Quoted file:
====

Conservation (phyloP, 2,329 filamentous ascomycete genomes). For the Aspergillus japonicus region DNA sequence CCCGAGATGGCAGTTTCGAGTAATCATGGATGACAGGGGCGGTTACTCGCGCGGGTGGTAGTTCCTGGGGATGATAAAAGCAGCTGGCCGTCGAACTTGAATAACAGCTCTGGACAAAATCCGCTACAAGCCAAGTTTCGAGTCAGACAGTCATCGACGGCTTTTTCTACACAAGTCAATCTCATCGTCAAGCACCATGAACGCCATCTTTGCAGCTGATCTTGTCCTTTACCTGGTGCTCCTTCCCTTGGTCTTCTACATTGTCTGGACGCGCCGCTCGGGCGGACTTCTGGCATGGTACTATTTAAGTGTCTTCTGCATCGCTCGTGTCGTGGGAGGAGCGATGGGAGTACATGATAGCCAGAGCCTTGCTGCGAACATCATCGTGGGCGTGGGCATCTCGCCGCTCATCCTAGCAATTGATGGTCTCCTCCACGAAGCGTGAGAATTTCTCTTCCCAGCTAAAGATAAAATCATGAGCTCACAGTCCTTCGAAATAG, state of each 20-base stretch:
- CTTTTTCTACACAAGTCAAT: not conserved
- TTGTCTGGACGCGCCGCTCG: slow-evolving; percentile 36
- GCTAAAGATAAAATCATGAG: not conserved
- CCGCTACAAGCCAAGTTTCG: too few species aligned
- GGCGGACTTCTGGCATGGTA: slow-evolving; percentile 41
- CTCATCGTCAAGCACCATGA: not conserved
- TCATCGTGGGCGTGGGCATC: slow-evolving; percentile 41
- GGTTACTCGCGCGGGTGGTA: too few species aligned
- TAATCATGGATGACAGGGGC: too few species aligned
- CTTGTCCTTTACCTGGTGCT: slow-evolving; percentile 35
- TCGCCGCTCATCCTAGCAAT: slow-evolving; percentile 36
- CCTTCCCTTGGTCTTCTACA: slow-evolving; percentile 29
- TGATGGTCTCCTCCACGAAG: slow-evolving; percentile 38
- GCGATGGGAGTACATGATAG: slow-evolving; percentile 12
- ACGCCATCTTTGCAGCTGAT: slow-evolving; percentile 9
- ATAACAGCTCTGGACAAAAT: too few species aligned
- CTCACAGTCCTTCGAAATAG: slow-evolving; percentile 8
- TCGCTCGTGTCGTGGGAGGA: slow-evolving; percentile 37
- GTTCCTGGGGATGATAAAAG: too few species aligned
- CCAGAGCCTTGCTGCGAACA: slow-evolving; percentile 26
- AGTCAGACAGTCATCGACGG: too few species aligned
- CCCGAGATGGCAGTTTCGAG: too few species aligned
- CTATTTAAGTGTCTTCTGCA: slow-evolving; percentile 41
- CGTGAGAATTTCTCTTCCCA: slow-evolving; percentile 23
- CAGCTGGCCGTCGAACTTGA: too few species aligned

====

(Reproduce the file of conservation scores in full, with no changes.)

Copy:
Conservation (phyloP, 2,329 filamentous ascomycete genomes). For the Aspergillus japonicus region DNA sequence CCCGAGATGGCAGTTTCGAGTAATCATGGATGACAGGGGCGGTTACTCGCGCGGGTGGTAGTTCCTGGGGATGATAAAAGCAGCTGGCCGTCGAACTTGAATAACAGCTCTGGACAAAATCCGCTACAAGCCAAGTTTCGAGTCAGACAGTCATCGACGGCTTTTTCTACACAAGTCAATCTCATCGTCAAGCACCATGAACGCCATCTTTGCAGCTGATCTTGTCCTTTACCTGGTGCTCCTTCCCTTGGTCTTCTACATTGTCTGGACGCGCCGCTCGGGCGGACTTCTGGCATGGTACTATTTAAGTGTCTTCTGCATCGCTCGTGTCGTGGGAGGAGCGATGGGAGTACATGATAGCCAGAGCCTTGCTGCGAACATCATCGTGGGCGTGGGCATCTCGCCGCTCATCCTAGCAATTGATGGTCTCCTCCACGAAGCGTGAGAATTTCTCTTCCCAGCTAAAGATAAAATCATGAGCTCACAGTCCTTCGAAATAG, state of each 20-base stretch:
- CTTTTTCTACACAAGTCAAT: not conserved
- TTGTCTGGACGCGCCGCTCG: slow-evolving; percentile 36
- GCTAAAGATAAAATCATGAG: not conserved
- CCGCTACAAGCCAAGTTTCG: too few species aligned
- GGCGGACTTCTGGCATGGTA: slow-evolving; percentile 41
- CTCATCGTCAAGCACCATGA: not conserved
- TCATCGTGGGCGTGGGCATC: slow-evolving; percentile 41
- GGTTACTCGCGCGGGTGGTA: too few species aligned
- TAATCATGGATGACAGGGGC: too few species aligned
- CTTGTCCTTTACCTGGTGCT: slow-evolving; percentile 35
- TCGCCGCTCATCCTAGCAAT: slow-evolving; percentile 36
- CCTTCCCTTGGTCTTCTACA: slow-evolving; percentile 29
- TGATGGTCTCCTCCACGAAG: slow-evolving; percentile 38
- GCGATGGGAGTACATGATAG: slow-evolving; percentile 12
- ACGCCATCTTTGCAGCTGAT: slow-evolving; percentile 9
- ATAACAGCTCTGGACAAAAT: too few species aligned
- CTCACAGTCCTTCGAAATAG: slow-evolving; percentile 8
- TCGCTCGTGTCGTGGGAGGA: slow-evolving; percentile 37
- GTTCCTGGGGATGATAAAAG: too few species aligned
- CCAGAGCCTTGCTGCGAACA: slow-evolving; percentile 26
- AGTCAGACAGTCATCGACGG: too few species aligned
- CCCGAGATGGCAGTTTCGAG: too few species aligned
- CTATTTAAGTGTCTTCTGCA: slow-evolving; percentile 41
- CGTGAGAATTTCTCTTCCCA: slow-evolving; percentile 23
- CAGCTGGCCGTCGAACTTGA: too few species aligned